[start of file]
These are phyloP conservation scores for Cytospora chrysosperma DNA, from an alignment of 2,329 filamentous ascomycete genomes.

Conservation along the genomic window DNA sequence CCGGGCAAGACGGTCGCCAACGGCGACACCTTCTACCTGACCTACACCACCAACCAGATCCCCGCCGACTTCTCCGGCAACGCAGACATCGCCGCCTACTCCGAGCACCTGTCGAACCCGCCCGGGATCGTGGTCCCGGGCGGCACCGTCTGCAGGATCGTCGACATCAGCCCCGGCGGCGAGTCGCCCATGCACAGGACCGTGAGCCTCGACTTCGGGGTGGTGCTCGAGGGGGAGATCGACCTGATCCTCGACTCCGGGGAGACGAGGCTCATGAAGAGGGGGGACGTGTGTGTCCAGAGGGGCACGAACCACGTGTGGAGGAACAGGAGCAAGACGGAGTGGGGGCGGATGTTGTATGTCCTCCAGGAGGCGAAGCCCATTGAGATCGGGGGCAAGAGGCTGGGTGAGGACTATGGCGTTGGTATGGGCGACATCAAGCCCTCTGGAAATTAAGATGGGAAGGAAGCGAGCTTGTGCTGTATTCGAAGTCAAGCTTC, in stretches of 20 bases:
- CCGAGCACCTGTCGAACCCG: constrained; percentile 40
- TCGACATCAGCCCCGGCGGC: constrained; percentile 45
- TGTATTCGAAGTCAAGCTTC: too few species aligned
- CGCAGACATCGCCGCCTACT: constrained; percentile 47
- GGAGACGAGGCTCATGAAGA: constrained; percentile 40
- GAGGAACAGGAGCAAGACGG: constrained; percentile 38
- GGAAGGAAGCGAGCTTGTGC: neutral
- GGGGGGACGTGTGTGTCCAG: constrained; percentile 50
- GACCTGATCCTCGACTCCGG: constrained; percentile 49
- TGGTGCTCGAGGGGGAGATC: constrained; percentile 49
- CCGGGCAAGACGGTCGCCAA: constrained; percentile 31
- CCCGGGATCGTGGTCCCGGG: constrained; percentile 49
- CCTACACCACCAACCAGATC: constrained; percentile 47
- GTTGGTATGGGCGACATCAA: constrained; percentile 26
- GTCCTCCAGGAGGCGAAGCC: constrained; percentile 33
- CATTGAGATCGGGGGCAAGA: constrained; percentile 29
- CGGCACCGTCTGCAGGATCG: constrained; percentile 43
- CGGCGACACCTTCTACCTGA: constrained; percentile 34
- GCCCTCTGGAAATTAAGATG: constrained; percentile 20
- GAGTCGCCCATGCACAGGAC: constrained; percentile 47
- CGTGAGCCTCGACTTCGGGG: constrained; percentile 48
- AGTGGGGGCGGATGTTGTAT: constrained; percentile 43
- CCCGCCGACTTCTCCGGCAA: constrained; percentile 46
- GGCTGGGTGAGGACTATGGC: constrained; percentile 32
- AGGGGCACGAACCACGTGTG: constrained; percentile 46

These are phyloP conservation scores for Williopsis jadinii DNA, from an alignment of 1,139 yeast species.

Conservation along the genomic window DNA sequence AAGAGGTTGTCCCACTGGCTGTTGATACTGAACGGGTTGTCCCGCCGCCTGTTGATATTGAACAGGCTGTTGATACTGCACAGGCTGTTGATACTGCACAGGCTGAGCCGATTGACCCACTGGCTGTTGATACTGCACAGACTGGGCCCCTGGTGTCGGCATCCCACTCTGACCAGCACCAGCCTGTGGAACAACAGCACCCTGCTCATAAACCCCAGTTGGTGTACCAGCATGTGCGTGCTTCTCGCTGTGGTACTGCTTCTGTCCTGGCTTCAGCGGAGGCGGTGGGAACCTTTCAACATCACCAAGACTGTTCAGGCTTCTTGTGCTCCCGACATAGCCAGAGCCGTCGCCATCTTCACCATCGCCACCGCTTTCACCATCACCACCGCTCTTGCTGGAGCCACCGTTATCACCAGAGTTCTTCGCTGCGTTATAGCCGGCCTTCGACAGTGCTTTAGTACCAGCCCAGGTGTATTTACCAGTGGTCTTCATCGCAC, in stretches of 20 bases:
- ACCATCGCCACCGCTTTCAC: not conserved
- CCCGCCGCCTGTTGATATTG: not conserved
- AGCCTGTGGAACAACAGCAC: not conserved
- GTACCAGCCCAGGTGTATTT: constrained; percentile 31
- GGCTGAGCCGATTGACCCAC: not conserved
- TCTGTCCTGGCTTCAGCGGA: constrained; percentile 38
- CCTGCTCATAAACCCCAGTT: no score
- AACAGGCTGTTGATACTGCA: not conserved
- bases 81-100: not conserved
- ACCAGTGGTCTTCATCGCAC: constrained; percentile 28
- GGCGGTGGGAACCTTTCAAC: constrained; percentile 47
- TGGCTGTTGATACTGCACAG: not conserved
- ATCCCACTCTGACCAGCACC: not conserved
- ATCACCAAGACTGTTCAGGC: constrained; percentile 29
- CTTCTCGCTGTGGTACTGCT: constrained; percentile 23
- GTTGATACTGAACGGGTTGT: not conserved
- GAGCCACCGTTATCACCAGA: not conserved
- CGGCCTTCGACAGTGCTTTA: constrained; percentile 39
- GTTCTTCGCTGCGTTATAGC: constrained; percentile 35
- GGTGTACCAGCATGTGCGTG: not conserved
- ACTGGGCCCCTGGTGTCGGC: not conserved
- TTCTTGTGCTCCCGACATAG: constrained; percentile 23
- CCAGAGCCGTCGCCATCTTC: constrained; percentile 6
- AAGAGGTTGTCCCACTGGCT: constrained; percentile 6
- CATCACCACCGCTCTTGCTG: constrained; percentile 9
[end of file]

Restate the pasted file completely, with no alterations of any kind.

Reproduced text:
These are phyloP conservation scores for Cytospora chrysosperma DNA, from an alignment of 2,329 filamentous ascomycete genomes.

Conservation along the genomic window DNA sequence CCGGGCAAGACGGTCGCCAACGGCGACACCTTCTACCTGACCTACACCACCAACCAGATCCCCGCCGACTTCTCCGGCAACGCAGACATCGCCGCCTACTCCGAGCACCTGTCGAACCCGCCCGGGATCGTGGTCCCGGGCGGCACCGTCTGCAGGATCGTCGACATCAGCCCCGGCGGCGAGTCGCCCATGCACAGGACCGTGAGCCTCGACTTCGGGGTGGTGCTCGAGGGGGAGATCGACCTGATCCTCGACTCCGGGGAGACGAGGCTCATGAAGAGGGGGGACGTGTGTGTCCAGAGGGGCACGAACCACGTGTGGAGGAACAGGAGCAAGACGGAGTGGGGGCGGATGTTGTATGTCCTCCAGGAGGCGAAGCCCATTGAGATCGGGGGCAAGAGGCTGGGTGAGGACTATGGCGTTGGTATGGGCGACATCAAGCCCTCTGGAAATTAAGATGGGAAGGAAGCGAGCTTGTGCTGTATTCGAAGTCAAGCTTC, in stretches of 20 bases:
- CCGAGCACCTGTCGAACCCG: constrained; percentile 40
- TCGACATCAGCCCCGGCGGC: constrained; percentile 45
- TGTATTCGAAGTCAAGCTTC: too few species aligned
- CGCAGACATCGCCGCCTACT: constrained; percentile 47
- GGAGACGAGGCTCATGAAGA: constrained; percentile 40
- GAGGAACAGGAGCAAGACGG: constrained; percentile 38
- GGAAGGAAGCGAGCTTGTGC: neutral
- GGGGGGACGTGTGTGTCCAG: constrained; percentile 50
- GACCTGATCCTCGACTCCGG: constrained; percentile 49
- TGGTGCTCGAGGGGGAGATC: constrained; percentile 49
- CCGGGCAAGACGGTCGCCAA: constrained; percentile 31
- CCCGGGATCGTGGTCCCGGG: constrained; percentile 49
- CCTACACCACCAACCAGATC: constrained; percentile 47
- GTTGGTATGGGCGACATCAA: constrained; percentile 26
- GTCCTCCAGGAGGCGAAGCC: constrained; percentile 33
- CATTGAGATCGGGGGCAAGA: constrained; percentile 29
- CGGCACCGTCTGCAGGATCG: constrained; percentile 43
- CGGCGACACCTTCTACCTGA: constrained; percentile 34
- GCCCTCTGGAAATTAAGATG: constrained; percentile 20
- GAGTCGCCCATGCACAGGAC: constrained; percentile 47
- CGTGAGCCTCGACTTCGGGG: constrained; percentile 48
- AGTGGGGGCGGATGTTGTAT: constrained; percentile 43
- CCCGCCGACTTCTCCGGCAA: constrained; percentile 46
- GGCTGGGTGAGGACTATGGC: constrained; percentile 32
- AGGGGCACGAACCACGTGTG: constrained; percentile 46

These are phyloP conservation scores for Williopsis jadinii DNA, from an alignment of 1,139 yeast species.

Conservation along the genomic window DNA sequence AAGAGGTTGTCCCACTGGCTGTTGATACTGAACGGGTTGTCCCGCCGCCTGTTGATATTGAACAGGCTGTTGATACTGCACAGGCTGTTGATACTGCACAGGCTGAGCCGATTGACCCACTGGCTGTTGATACTGCACAGACTGGGCCCCTGGTGTCGGCATCCCACTCTGACCAGCACCAGCCTGTGGAACAACAGCACCCTGCTCATAAACCCCAGTTGGTGTACCAGCATGTGCGTGCTTCTCGCTGTGGTACTGCTTCTGTCCTGGCTTCAGCGGAGGCGGTGGGAACCTTTCAACATCACCAAGACTGTTCAGGCTTCTTGTGCTCCCGACATAGCCAGAGCCGTCGCCATCTTCACCATCGCCACCGCTTTCACCATCACCACCGCTCTTGCTGGAGCCACCGTTATCACCAGAGTTCTTCGCTGCGTTATAGCCGGCCTTCGACAGTGCTTTAGTACCAGCCCAGGTGTATTTACCAGTGGTCTTCATCGCAC, in stretches of 20 bases:
- ACCATCGCCACCGCTTTCAC: not conserved
- CCCGCCGCCTGTTGATATTG: not conserved
- AGCCTGTGGAACAACAGCAC: not conserved
- GTACCAGCCCAGGTGTATTT: constrained; percentile 31
- GGCTGAGCCGATTGACCCAC: not conserved
- TCTGTCCTGGCTTCAGCGGA: constrained; percentile 38
- CCTGCTCATAAACCCCAGTT: no score
- AACAGGCTGTTGATACTGCA: not conserved
- bases 81-100: not conserved
- ACCAGTGGTCTTCATCGCAC: constrained; percentile 28
- GGCGGTGGGAACCTTTCAAC: constrained; percentile 47
- TGGCTGTTGATACTGCACAG: not conserved
- ATCCCACTCTGACCAGCACC: not conserved
- ATCACCAAGACTGTTCAGGC: constrained; percentile 29
- CTTCTCGCTGTGGTACTGCT: constrained; percentile 23
- GTTGATACTGAACGGGTTGT: not conserved
- GAGCCACCGTTATCACCAGA: not conserved
- CGGCCTTCGACAGTGCTTTA: constrained; percentile 39
- GTTCTTCGCTGCGTTATAGC: constrained; percentile 35
- GGTGTACCAGCATGTGCGTG: not conserved
- ACTGGGCCCCTGGTGTCGGC: not conserved
- TTCTTGTGCTCCCGACATAG: constrained; percentile 23
- CCAGAGCCGTCGCCATCTTC: constrained; percentile 6
- AAGAGGTTGTCCCACTGGCT: constrained; percentile 6
- CATCACCACCGCTCTTGCTG: constrained; percentile 9